It is well-known to be a world-wide phenomenon. Mentioning it is so obvious, so simple and so well-known that it practically isn’t product placement to talk about it any more, much like mentioning a telephone in a movie isn’t really product placement to give a profit to Alexander Graham Bell’s descendants.

See you online. And, yes, I will friend you if you like.

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For the Love of Communities

For the Love of Communities

What would we do for the love of communities? What is it about an online community?

Just what, exactly, draws people together online? Perhaps that is the better question.

For the Love of Communities
Cornell/Microsoft Research International Symposium on Self-Organizing Online Communities (Photo credit: Wikipedia)

So when you look at Groundswell, the authors have the thing all figured out, or at least it seems that way. Internet users are divided into various social technographics profiles.

First of all, people who join online communities are called Critics (about 25% of the United States). People who create content, including not just making and contributing to discussion topics and blogs but also uploading photographs and other media are called Creators (approximately 18% of the US).

And the lurkers, the folks who watch but don’t participate, are Spectators (48% or so of America). People overlap and can be members of any or all of these groups, or of other groups I won’t get into here. Furthermore, of course, this only covers people who are online. Note: this is a tool created by Forrester, based upon extensive research, and can be found: here.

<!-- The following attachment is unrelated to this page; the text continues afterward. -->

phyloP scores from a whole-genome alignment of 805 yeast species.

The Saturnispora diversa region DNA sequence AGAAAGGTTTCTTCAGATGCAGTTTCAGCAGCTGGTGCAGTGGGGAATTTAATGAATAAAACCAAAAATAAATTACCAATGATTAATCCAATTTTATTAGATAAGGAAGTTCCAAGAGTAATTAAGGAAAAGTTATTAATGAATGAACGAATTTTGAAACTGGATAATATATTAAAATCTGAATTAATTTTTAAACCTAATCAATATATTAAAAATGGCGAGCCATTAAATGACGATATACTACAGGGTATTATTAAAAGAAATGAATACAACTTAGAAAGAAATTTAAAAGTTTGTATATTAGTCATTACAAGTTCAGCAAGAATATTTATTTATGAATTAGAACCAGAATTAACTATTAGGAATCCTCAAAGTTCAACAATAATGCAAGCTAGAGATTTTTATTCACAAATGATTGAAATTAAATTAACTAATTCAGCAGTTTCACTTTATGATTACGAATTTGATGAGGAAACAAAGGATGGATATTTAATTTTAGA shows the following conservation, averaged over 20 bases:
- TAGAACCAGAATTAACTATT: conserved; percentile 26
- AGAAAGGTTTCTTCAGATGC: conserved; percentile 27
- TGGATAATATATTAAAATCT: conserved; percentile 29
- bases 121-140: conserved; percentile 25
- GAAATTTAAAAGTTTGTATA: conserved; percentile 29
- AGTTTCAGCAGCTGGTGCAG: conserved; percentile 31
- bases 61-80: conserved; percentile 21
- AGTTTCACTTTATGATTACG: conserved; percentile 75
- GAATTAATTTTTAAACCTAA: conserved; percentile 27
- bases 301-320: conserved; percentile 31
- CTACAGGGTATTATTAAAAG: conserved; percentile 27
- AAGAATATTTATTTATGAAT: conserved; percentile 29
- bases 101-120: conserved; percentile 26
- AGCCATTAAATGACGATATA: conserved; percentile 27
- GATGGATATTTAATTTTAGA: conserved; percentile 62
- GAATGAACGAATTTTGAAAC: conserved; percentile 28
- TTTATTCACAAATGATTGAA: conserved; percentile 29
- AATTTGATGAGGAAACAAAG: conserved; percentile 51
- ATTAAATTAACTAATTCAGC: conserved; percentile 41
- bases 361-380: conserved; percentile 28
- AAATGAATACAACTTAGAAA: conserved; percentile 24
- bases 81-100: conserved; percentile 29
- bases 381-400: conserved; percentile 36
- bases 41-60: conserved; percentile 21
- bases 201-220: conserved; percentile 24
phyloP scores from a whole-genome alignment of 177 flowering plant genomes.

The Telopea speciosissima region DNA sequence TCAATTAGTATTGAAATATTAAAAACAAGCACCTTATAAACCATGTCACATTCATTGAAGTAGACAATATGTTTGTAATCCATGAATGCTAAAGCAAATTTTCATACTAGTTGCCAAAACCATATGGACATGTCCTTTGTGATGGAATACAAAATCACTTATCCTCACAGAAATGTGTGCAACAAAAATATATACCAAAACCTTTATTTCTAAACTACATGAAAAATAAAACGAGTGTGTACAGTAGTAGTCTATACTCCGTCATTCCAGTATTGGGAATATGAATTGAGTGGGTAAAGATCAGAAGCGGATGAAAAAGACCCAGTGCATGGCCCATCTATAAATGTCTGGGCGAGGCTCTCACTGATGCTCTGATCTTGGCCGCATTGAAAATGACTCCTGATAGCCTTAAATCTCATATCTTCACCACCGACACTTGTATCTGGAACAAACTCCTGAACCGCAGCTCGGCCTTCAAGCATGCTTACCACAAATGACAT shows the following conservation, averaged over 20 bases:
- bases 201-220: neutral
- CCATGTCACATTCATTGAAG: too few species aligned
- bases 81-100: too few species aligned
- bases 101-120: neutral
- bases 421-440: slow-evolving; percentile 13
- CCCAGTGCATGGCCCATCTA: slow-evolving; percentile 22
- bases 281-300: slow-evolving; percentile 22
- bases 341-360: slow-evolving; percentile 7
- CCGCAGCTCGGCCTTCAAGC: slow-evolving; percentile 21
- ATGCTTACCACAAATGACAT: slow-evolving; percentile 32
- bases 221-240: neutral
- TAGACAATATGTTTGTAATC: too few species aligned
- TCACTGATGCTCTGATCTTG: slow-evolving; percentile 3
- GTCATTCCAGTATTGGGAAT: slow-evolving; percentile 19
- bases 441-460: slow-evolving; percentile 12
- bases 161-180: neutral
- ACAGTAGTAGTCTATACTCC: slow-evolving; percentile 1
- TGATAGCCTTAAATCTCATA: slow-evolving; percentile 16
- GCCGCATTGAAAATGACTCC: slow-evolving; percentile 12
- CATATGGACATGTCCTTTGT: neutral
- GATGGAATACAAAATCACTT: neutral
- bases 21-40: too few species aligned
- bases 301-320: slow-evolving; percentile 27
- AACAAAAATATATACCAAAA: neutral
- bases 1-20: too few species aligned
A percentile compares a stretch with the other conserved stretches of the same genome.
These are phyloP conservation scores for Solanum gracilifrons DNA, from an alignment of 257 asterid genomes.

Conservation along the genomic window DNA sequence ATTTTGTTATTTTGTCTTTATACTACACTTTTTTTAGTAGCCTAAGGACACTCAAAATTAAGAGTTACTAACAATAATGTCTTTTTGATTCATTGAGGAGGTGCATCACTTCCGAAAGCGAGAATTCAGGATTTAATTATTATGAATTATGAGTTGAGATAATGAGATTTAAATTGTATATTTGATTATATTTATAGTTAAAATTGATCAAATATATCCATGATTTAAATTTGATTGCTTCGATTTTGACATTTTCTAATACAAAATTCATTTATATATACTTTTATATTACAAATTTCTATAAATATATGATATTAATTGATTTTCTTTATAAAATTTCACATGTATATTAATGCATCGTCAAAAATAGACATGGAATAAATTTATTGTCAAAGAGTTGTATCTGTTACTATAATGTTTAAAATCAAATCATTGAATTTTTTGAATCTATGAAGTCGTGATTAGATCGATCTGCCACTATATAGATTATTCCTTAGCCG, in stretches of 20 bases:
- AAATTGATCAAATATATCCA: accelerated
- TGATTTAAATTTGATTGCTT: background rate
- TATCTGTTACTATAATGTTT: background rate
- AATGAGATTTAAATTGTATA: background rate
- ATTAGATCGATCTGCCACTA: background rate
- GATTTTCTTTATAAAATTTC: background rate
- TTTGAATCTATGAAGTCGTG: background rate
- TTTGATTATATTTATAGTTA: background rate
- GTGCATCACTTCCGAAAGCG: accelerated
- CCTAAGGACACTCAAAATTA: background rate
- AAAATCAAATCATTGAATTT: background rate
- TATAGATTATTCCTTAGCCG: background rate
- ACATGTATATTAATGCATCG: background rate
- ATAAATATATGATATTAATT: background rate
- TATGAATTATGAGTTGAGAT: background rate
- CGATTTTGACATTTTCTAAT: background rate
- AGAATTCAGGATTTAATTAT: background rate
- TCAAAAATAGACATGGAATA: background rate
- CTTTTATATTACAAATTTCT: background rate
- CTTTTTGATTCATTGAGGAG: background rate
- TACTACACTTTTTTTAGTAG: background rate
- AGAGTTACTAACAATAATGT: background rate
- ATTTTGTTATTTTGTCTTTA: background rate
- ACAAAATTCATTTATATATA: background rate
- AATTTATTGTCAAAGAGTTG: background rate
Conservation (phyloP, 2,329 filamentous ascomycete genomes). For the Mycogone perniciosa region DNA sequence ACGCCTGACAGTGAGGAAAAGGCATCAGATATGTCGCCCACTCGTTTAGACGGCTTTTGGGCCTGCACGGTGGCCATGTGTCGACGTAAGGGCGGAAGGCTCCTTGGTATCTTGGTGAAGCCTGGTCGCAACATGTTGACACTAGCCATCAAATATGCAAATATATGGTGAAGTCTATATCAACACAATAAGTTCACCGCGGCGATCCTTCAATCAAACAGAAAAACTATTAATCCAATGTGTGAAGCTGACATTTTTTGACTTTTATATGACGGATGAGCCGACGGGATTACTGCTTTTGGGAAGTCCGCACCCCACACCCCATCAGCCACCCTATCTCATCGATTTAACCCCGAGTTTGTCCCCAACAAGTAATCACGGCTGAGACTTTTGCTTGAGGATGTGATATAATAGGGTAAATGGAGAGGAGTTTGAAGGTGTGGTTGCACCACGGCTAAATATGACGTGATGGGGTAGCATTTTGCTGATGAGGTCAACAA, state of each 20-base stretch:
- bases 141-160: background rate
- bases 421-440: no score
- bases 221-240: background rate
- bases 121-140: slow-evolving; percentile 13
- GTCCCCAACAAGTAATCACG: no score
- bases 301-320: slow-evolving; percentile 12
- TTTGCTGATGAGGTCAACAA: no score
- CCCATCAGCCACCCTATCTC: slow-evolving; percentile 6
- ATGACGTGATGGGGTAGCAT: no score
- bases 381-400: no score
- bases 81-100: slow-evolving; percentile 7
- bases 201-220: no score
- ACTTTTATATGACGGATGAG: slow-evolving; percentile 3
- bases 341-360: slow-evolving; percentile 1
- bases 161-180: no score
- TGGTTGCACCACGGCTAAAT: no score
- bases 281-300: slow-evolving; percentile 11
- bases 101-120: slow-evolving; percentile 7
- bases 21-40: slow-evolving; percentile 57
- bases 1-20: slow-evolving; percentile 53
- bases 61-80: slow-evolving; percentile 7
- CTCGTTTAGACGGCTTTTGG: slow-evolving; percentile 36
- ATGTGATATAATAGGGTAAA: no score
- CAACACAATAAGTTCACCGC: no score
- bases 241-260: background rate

This is in our nature, or at least in some people’s natures. But there may be more to that so what follows is my own personal story which I hope will be of interest.

My Own Background

I first really got online socially (although I had used computers offline for years before then) in 1997. Princess Diana had just been killed, and for whatever reason I wanted to discuss this with someone, and my husband was not being too terribly cooperative. We had a fairly new computer with Internet access. I don’t know what possessed me — I just felt the need to talk to someone about Princess Diana, someone I hadn’t even been a particular fan of before. Perhaps it’s because her death, at the time, was so shocking.

I found mirc, a chat client. There wasn’t anyone to specifically discuss the matter with, but there were people to talk to. And so a love affair with social media and online communities began.

More Challenges